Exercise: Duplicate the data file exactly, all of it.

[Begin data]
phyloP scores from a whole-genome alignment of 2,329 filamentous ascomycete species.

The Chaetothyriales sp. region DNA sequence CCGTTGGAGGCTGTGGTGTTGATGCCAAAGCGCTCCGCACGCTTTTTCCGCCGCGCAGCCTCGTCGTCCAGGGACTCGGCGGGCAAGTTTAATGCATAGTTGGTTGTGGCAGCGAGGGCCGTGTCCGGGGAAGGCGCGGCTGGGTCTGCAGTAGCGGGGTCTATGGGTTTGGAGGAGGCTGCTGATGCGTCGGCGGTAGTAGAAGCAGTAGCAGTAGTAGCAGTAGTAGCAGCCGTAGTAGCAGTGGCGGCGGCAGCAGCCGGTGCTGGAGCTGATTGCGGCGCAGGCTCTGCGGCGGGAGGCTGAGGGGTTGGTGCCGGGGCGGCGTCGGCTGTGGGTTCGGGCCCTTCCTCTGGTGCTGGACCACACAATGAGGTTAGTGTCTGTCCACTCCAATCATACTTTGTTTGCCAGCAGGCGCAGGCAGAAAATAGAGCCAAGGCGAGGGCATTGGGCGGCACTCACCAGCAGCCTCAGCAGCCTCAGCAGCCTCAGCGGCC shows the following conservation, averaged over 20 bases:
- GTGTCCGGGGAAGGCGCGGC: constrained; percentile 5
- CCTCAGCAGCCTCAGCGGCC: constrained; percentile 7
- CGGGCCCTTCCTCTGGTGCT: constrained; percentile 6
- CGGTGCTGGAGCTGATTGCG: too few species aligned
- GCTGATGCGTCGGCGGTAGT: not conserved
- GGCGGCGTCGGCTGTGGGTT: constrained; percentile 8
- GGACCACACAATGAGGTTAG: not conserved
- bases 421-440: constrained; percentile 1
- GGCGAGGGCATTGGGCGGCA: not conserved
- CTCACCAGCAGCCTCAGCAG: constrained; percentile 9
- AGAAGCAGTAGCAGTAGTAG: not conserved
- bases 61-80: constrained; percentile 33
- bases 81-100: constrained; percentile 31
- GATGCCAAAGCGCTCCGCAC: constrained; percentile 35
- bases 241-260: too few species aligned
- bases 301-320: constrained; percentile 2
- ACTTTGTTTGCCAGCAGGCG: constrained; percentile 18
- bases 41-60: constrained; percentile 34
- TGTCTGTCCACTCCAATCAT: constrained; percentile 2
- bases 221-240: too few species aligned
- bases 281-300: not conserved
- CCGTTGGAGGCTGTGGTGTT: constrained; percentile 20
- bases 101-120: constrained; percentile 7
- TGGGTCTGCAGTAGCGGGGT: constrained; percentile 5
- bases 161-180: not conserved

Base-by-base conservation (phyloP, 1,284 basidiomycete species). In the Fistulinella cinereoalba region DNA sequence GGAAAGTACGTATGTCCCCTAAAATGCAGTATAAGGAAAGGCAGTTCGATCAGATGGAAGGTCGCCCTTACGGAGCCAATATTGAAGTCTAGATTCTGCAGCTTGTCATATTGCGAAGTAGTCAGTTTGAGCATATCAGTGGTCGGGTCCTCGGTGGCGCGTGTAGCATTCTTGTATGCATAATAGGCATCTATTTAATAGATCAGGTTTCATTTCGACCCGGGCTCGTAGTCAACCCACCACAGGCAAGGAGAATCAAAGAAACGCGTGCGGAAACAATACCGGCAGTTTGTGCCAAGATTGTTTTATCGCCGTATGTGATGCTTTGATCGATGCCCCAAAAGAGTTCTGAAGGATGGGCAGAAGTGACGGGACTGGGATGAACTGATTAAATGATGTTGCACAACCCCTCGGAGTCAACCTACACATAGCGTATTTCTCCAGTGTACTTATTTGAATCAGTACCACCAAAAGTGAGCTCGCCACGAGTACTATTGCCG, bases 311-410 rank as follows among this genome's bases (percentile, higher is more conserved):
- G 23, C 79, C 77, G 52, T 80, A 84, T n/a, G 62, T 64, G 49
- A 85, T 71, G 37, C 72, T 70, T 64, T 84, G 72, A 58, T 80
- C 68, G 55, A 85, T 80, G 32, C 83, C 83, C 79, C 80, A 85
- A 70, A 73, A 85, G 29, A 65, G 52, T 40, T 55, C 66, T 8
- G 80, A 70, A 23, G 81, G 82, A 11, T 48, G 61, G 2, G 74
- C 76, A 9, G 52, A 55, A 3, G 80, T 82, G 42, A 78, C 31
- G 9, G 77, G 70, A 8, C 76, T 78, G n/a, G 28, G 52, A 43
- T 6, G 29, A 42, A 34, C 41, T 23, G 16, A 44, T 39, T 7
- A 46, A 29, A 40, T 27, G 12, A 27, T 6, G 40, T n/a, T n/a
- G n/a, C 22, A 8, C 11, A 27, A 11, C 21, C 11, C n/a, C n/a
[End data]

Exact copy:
phyloP scores from a whole-genome alignment of 2,329 filamentous ascomycete species.

The Chaetothyriales sp. region DNA sequence CCGTTGGAGGCTGTGGTGTTGATGCCAAAGCGCTCCGCACGCTTTTTCCGCCGCGCAGCCTCGTCGTCCAGGGACTCGGCGGGCAAGTTTAATGCATAGTTGGTTGTGGCAGCGAGGGCCGTGTCCGGGGAAGGCGCGGCTGGGTCTGCAGTAGCGGGGTCTATGGGTTTGGAGGAGGCTGCTGATGCGTCGGCGGTAGTAGAAGCAGTAGCAGTAGTAGCAGTAGTAGCAGCCGTAGTAGCAGTGGCGGCGGCAGCAGCCGGTGCTGGAGCTGATTGCGGCGCAGGCTCTGCGGCGGGAGGCTGAGGGGTTGGTGCCGGGGCGGCGTCGGCTGTGGGTTCGGGCCCTTCCTCTGGTGCTGGACCACACAATGAGGTTAGTGTCTGTCCACTCCAATCATACTTTGTTTGCCAGCAGGCGCAGGCAGAAAATAGAGCCAAGGCGAGGGCATTGGGCGGCACTCACCAGCAGCCTCAGCAGCCTCAGCAGCCTCAGCGGCC shows the following conservation, averaged over 20 bases:
- GTGTCCGGGGAAGGCGCGGC: constrained; percentile 5
- CCTCAGCAGCCTCAGCGGCC: constrained; percentile 7
- CGGGCCCTTCCTCTGGTGCT: constrained; percentile 6
- CGGTGCTGGAGCTGATTGCG: too few species aligned
- GCTGATGCGTCGGCGGTAGT: not conserved
- GGCGGCGTCGGCTGTGGGTT: constrained; percentile 8
- GGACCACACAATGAGGTTAG: not conserved
- bases 421-440: constrained; percentile 1
- GGCGAGGGCATTGGGCGGCA: not conserved
- CTCACCAGCAGCCTCAGCAG: constrained; percentile 9
- AGAAGCAGTAGCAGTAGTAG: not conserved
- bases 61-80: constrained; percentile 33
- bases 81-100: constrained; percentile 31
- GATGCCAAAGCGCTCCGCAC: constrained; percentile 35
- bases 241-260: too few species aligned
- bases 301-320: constrained; percentile 2
- ACTTTGTTTGCCAGCAGGCG: constrained; percentile 18
- bases 41-60: constrained; percentile 34
- TGTCTGTCCACTCCAATCAT: constrained; percentile 2
- bases 221-240: too few species aligned
- bases 281-300: not conserved
- CCGTTGGAGGCTGTGGTGTT: constrained; percentile 20
- bases 101-120: constrained; percentile 7
- TGGGTCTGCAGTAGCGGGGT: constrained; percentile 5
- bases 161-180: not conserved

Base-by-base conservation (phyloP, 1,284 basidiomycete species). In the Fistulinella cinereoalba region DNA sequence GGAAAGTACGTATGTCCCCTAAAATGCAGTATAAGGAAAGGCAGTTCGATCAGATGGAAGGTCGCCCTTACGGAGCCAATATTGAAGTCTAGATTCTGCAGCTTGTCATATTGCGAAGTAGTCAGTTTGAGCATATCAGTGGTCGGGTCCTCGGTGGCGCGTGTAGCATTCTTGTATGCATAATAGGCATCTATTTAATAGATCAGGTTTCATTTCGACCCGGGCTCGTAGTCAACCCACCACAGGCAAGGAGAATCAAAGAAACGCGTGCGGAAACAATACCGGCAGTTTGTGCCAAGATTGTTTTATCGCCGTATGTGATGCTTTGATCGATGCCCCAAAAGAGTTCTGAAGGATGGGCAGAAGTGACGGGACTGGGATGAACTGATTAAATGATGTTGCACAACCCCTCGGAGTCAACCTACACATAGCGTATTTCTCCAGTGTACTTATTTGAATCAGTACCACCAAAAGTGAGCTCGCCACGAGTACTATTGCCG, bases 311-410 rank as follows among this genome's bases (percentile, higher is more conserved):
- G 23, C 79, C 77, G 52, T 80, A 84, T n/a, G 62, T 64, G 49
- A 85, T 71, G 37, C 72, T 70, T 64, T 84, G 72, A 58, T 80
- C 68, G 55, A 85, T 80, G 32, C 83, C 83, C 79, C 80, A 85
- A 70, A 73, A 85, G 29, A 65, G 52, T 40, T 55, C 66, T 8
- G 80, A 70, A 23, G 81, G 82, A 11, T 48, G 61, G 2, G 74
- C 76, A 9, G 52, A 55, A 3, G 80, T 82, G 42, A 78, C 31
- G 9, G 77, G 70, A 8, C 76, T 78, G n/a, G 28, G 52, A 43
- T 6, G 29, A 42, A 34, C 41, T 23, G 16, A 44, T 39, T 7
- A 46, A 29, A 40, T 27, G 12, A 27, T 6, G 40, T n/a, T n/a
- G n/a, C 22, A 8, C 11, A 27, A 11, C 21, C 11, C n/a, C n/a